Wednesday, July 3, 2013

An incredibly astute observation about Ph.D. chemists

From a long-time observer of Ph.D. chemists who is not a chemist:
"You guys like to one-up each other a lot and prove that you're smarter than the other guy. 'No, you can't use that to titrate the...' You [CJ] are smarter than that -- you should quit playing that game."
I have nothing to say to that really -- the observer is correct.  


  1. When an attempted brow beating of another chemist comes up short, then you brag about how much time you spend in the lab. I always thought it was strange to be proud about how inefficient you are. The most important lesson I learned from watching Duck Tales as a kid was to "work smarter, not harder". Unfortunately, this is blasphemy for most chemists, so here's to all those who will be spending their holiday in the lab - Cheers!

  2. Burned-out borderline lunaticJuly 3, 2013 at 3:57 PM

    There's always the smart AND hard option.

    1. The most important part of the "work smarter, not harder" work ethic is not to let on that you're using it. Otherwise, expectations will grow in an unsustainable fashion until burn-out lunacy ensues. I'll never figure out why people assume the equivalent of running a daily cognitive marathon is good for productivity. Take a break, people!

  3. It's an interesting chemical machismo at play here. I have tried to give up that game as I have gotten older, but every once in a while, I keep getting dragged into the mud.

    Being comfortable with not knowing things is a skill many of us need to learn. The statement, "I don't know" is quite liberating.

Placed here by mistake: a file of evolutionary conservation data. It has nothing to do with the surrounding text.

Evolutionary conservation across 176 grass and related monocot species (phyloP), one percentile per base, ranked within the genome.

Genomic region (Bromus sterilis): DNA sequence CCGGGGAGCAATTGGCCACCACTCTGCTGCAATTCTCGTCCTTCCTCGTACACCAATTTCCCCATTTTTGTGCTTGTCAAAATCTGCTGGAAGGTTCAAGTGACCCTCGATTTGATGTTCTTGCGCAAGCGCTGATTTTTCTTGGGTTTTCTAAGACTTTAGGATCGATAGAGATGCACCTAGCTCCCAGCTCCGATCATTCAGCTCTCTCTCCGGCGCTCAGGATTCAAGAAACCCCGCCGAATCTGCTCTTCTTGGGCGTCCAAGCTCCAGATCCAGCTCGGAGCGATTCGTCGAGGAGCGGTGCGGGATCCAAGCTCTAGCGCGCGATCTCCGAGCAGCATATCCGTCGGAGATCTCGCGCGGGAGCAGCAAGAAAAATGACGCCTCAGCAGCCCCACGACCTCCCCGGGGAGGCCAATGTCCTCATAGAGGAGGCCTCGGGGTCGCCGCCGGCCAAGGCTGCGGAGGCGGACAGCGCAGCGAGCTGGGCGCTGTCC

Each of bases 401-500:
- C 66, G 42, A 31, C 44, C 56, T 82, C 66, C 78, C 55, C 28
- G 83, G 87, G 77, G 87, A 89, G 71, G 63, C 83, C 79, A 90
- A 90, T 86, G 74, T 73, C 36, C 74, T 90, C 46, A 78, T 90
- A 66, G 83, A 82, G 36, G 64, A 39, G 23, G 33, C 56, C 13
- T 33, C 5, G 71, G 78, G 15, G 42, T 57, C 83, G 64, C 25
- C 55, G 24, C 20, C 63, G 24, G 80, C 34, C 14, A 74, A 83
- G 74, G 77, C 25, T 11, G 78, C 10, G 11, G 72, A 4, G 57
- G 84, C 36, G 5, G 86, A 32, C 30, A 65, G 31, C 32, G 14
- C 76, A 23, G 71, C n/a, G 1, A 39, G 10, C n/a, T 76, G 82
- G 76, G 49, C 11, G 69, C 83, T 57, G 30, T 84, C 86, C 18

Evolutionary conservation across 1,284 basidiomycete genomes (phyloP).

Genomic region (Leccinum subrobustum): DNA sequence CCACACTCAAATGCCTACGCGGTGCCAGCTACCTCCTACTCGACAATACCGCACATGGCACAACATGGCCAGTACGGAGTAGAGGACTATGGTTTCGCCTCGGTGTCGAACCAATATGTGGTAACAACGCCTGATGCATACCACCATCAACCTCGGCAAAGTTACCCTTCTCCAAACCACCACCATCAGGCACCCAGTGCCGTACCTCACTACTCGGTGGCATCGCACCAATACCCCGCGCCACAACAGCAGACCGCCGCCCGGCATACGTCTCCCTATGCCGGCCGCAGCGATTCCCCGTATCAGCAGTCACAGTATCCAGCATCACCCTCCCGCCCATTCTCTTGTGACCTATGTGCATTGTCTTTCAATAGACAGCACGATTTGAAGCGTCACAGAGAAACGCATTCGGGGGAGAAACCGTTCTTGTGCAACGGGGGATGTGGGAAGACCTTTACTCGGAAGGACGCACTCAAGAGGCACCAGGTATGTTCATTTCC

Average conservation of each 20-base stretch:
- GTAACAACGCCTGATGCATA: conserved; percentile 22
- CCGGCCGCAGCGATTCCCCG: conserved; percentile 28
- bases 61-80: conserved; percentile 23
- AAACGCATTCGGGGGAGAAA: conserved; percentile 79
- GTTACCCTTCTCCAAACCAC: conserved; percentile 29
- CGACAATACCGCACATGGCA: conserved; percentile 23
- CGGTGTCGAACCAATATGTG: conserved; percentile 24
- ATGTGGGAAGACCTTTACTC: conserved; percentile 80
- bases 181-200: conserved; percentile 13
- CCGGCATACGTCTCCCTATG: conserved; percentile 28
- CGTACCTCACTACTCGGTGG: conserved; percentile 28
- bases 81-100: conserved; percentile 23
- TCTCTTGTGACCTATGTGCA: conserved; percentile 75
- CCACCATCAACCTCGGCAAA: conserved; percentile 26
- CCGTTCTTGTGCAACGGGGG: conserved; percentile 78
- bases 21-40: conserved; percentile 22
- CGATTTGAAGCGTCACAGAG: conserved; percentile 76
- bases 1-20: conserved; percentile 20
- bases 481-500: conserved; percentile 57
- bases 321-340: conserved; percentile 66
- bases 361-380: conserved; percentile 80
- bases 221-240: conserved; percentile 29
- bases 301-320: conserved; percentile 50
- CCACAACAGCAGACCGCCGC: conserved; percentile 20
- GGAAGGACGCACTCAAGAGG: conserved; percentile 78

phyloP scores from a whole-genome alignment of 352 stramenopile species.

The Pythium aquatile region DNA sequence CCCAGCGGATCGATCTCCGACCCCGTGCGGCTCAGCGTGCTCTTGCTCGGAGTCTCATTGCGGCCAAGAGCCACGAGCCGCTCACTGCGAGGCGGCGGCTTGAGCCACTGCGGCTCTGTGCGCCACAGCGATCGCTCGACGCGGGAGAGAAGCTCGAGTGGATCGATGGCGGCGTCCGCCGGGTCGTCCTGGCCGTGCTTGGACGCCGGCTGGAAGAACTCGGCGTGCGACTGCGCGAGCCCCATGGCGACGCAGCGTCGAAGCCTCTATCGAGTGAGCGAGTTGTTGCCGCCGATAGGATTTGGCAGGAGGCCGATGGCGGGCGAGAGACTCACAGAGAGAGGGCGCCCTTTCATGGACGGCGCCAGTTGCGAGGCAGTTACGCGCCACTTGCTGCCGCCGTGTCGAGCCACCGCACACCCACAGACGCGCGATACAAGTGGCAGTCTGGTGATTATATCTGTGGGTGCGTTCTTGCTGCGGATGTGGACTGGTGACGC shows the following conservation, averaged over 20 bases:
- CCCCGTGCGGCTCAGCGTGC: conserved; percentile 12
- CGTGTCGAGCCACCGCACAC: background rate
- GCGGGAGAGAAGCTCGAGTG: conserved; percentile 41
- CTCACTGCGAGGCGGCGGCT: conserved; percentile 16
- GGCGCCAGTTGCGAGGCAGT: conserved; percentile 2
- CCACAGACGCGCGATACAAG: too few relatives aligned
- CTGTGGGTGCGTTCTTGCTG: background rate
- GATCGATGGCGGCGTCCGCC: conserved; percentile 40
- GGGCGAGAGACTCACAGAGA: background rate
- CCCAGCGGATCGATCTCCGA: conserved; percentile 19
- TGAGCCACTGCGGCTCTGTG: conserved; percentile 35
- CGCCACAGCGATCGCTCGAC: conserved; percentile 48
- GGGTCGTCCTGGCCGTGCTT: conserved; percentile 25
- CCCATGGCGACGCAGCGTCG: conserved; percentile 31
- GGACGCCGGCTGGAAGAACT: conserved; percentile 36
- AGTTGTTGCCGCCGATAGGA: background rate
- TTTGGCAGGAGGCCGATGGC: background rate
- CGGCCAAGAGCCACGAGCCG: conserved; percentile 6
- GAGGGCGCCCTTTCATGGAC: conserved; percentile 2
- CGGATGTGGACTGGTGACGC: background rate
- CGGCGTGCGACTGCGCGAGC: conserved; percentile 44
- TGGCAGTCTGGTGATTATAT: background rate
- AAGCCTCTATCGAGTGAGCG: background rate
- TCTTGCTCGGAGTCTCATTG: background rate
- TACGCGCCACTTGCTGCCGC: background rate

4. I bet this applies not only to chemists but everyone. This is just a natural arrogance of human. We'd take better control of ourselves but it's not necessary to feel abysmally bad about that.

  5. Um, what's wrong with the person who made that comment? "Long-time observer of PhD chemists who is not a chemist"? Either extremely masochistic or forced to be interested by relation or marriage.

  6. This post goes well with the argument in this link on how women don't get caught up in trying to impress a peer group and thus intelligently choose careers with financial stability.

  7. Granted this type of Self-promotion through attempted denigration of others is often the case (and used not only PhD chemists, MBAs are worse IMO) I think can be part of standard scientific discourse to probe details and alternatives. It does matter how is done and the attitude of the person delivering advise (and stereotypically such people skills less developed in most chemists) but if the aim is to provide useful knowledge from personal experience or even obscure/dated literature it may be of great benefit. Too frequently when heavy focused on projects one can get over involved and suffer from "can't see the right tree in the forest" syndrome therefore an outside perspective can aid progress.

    Additionally we all probably have dealt with reactions that required particular ways of doing the experimentation to work well that did not get written or translated in the procedure on paper so direct guidance can go a long way. Chemistry can evolve and if follow the original procedure found in a on-line search may miss out on vital improvements unless take time to review extensive catalog of citations. Perhaps modern search tools has reduced the requirements for chemists to assure they are using best implementation of transformation known but previously when had to review CAS/Bielstein by hand such input was more welcome.